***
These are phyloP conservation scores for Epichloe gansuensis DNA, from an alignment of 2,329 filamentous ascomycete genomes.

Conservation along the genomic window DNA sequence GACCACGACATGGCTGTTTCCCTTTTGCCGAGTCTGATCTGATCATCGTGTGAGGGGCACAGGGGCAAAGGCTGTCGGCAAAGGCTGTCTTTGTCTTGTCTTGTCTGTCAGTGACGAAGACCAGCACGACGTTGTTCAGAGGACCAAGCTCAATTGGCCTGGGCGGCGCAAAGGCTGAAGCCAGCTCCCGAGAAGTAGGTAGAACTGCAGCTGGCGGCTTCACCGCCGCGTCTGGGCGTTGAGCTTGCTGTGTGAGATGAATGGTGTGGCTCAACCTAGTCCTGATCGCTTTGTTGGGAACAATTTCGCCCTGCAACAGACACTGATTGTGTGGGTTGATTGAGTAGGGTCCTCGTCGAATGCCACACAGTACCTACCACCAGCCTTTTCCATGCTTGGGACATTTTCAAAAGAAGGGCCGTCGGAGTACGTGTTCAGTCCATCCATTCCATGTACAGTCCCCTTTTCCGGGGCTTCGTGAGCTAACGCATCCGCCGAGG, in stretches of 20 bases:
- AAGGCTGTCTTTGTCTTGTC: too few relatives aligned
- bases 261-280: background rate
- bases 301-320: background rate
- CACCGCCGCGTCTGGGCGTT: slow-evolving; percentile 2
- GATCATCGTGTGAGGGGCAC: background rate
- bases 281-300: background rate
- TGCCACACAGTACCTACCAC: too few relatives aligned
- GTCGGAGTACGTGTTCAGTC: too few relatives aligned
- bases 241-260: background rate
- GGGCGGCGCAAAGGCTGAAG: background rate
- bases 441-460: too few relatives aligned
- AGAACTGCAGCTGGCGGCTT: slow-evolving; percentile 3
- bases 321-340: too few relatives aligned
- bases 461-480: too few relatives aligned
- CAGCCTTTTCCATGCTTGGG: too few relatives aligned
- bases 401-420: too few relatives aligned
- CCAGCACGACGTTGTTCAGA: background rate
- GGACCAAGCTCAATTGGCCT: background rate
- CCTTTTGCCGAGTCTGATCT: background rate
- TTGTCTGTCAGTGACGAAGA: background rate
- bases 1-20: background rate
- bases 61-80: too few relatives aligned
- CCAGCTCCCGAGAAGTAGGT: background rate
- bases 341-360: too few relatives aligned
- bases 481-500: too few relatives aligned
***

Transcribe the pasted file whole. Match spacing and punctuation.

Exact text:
These are phyloP conservation scores for Epichloe gansuensis DNA, from an alignment of 2,329 filamentous ascomycete genomes.

Conservation along the genomic window DNA sequence GACCACGACATGGCTGTTTCCCTTTTGCCGAGTCTGATCTGATCATCGTGTGAGGGGCACAGGGGCAAAGGCTGTCGGCAAAGGCTGTCTTTGTCTTGTCTTGTCTGTCAGTGACGAAGACCAGCACGACGTTGTTCAGAGGACCAAGCTCAATTGGCCTGGGCGGCGCAAAGGCTGAAGCCAGCTCCCGAGAAGTAGGTAGAACTGCAGCTGGCGGCTTCACCGCCGCGTCTGGGCGTTGAGCTTGCTGTGTGAGATGAATGGTGTGGCTCAACCTAGTCCTGATCGCTTTGTTGGGAACAATTTCGCCCTGCAACAGACACTGATTGTGTGGGTTGATTGAGTAGGGTCCTCGTCGAATGCCACACAGTACCTACCACCAGCCTTTTCCATGCTTGGGACATTTTCAAAAGAAGGGCCGTCGGAGTACGTGTTCAGTCCATCCATTCCATGTACAGTCCCCTTTTCCGGGGCTTCGTGAGCTAACGCATCCGCCGAGG, in stretches of 20 bases:
- AAGGCTGTCTTTGTCTTGTC: too few relatives aligned
- bases 261-280: background rate
- bases 301-320: background rate
- CACCGCCGCGTCTGGGCGTT: slow-evolving; percentile 2
- GATCATCGTGTGAGGGGCAC: background rate
- bases 281-300: background rate
- TGCCACACAGTACCTACCAC: too few relatives aligned
- GTCGGAGTACGTGTTCAGTC: too few relatives aligned
- bases 241-260: background rate
- GGGCGGCGCAAAGGCTGAAG: background rate
- bases 441-460: too few relatives aligned
- AGAACTGCAGCTGGCGGCTT: slow-evolving; percentile 3
- bases 321-340: too few relatives aligned
- bases 461-480: too few relatives aligned
- CAGCCTTTTCCATGCTTGGG: too few relatives aligned
- bases 401-420: too few relatives aligned
- CCAGCACGACGTTGTTCAGA: background rate
- GGACCAAGCTCAATTGGCCT: background rate
- CCTTTTGCCGAGTCTGATCT: background rate
- TTGTCTGTCAGTGACGAAGA: background rate
- bases 1-20: background rate
- bases 61-80: too few relatives aligned
- CCAGCTCCCGAGAAGTAGGT: background rate
- bases 341-360: too few relatives aligned
- bases 481-500: too few relatives aligned